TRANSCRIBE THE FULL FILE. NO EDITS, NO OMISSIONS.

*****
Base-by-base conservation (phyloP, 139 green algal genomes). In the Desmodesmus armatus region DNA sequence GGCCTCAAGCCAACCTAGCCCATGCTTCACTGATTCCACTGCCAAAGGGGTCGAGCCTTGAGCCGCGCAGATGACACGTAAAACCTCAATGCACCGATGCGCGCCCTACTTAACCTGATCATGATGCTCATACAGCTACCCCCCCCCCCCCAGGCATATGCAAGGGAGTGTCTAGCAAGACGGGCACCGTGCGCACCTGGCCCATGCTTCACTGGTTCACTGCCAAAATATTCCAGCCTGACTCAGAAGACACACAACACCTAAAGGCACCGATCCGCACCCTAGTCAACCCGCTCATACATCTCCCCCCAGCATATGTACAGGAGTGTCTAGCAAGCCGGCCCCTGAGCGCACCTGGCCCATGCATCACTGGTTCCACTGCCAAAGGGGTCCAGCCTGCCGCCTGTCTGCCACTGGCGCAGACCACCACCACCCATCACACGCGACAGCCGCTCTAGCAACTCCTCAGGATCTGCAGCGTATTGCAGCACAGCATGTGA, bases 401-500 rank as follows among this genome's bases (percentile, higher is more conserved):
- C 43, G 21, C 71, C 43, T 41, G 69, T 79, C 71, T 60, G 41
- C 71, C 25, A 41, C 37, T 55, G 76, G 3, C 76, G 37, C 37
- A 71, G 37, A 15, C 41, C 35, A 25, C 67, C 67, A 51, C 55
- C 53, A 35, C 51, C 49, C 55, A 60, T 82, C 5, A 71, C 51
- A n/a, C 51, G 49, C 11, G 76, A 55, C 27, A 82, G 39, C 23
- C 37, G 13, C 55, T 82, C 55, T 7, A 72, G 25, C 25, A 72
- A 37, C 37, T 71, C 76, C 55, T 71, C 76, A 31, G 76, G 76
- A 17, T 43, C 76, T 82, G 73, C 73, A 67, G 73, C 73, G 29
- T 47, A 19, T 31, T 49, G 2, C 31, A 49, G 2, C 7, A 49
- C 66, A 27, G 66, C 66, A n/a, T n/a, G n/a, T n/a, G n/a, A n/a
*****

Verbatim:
Base-by-base conservation (phyloP, 139 green algal genomes). In the Desmodesmus armatus region DNA sequence GGCCTCAAGCCAACCTAGCCCATGCTTCACTGATTCCACTGCCAAAGGGGTCGAGCCTTGAGCCGCGCAGATGACACGTAAAACCTCAATGCACCGATGCGCGCCCTACTTAACCTGATCATGATGCTCATACAGCTACCCCCCCCCCCCCAGGCATATGCAAGGGAGTGTCTAGCAAGACGGGCACCGTGCGCACCTGGCCCATGCTTCACTGGTTCACTGCCAAAATATTCCAGCCTGACTCAGAAGACACACAACACCTAAAGGCACCGATCCGCACCCTAGTCAACCCGCTCATACATCTCCCCCCAGCATATGTACAGGAGTGTCTAGCAAGCCGGCCCCTGAGCGCACCTGGCCCATGCATCACTGGTTCCACTGCCAAAGGGGTCCAGCCTGCCGCCTGTCTGCCACTGGCGCAGACCACCACCACCCATCACACGCGACAGCCGCTCTAGCAACTCCTCAGGATCTGCAGCGTATTGCAGCACAGCATGTGA, bases 401-500 rank as follows among this genome's bases (percentile, higher is more conserved):
- C 43, G 21, C 71, C 43, T 41, G 69, T 79, C 71, T 60, G 41
- C 71, C 25, A 41, C 37, T 55, G 76, G 3, C 76, G 37, C 37
- A 71, G 37, A 15, C 41, C 35, A 25, C 67, C 67, A 51, C 55
- C 53, A 35, C 51, C 49, C 55, A 60, T 82, C 5, A 71, C 51
- A n/a, C 51, G 49, C 11, G 76, A 55, C 27, A 82, G 39, C 23
- C 37, G 13, C 55, T 82, C 55, T 7, A 72, G 25, C 25, A 72
- A 37, C 37, T 71, C 76, C 55, T 71, C 76, A 31, G 76, G 76
- A 17, T 43, C 76, T 82, G 73, C 73, A 67, G 73, C 73, G 29
- T 47, A 19, T 31, T 49, G 2, C 31, A 49, G 2, C 7, A 49
- C 66, A 27, G 66, C 66, A n/a, T n/a, G n/a, T n/a, G n/a, A n/a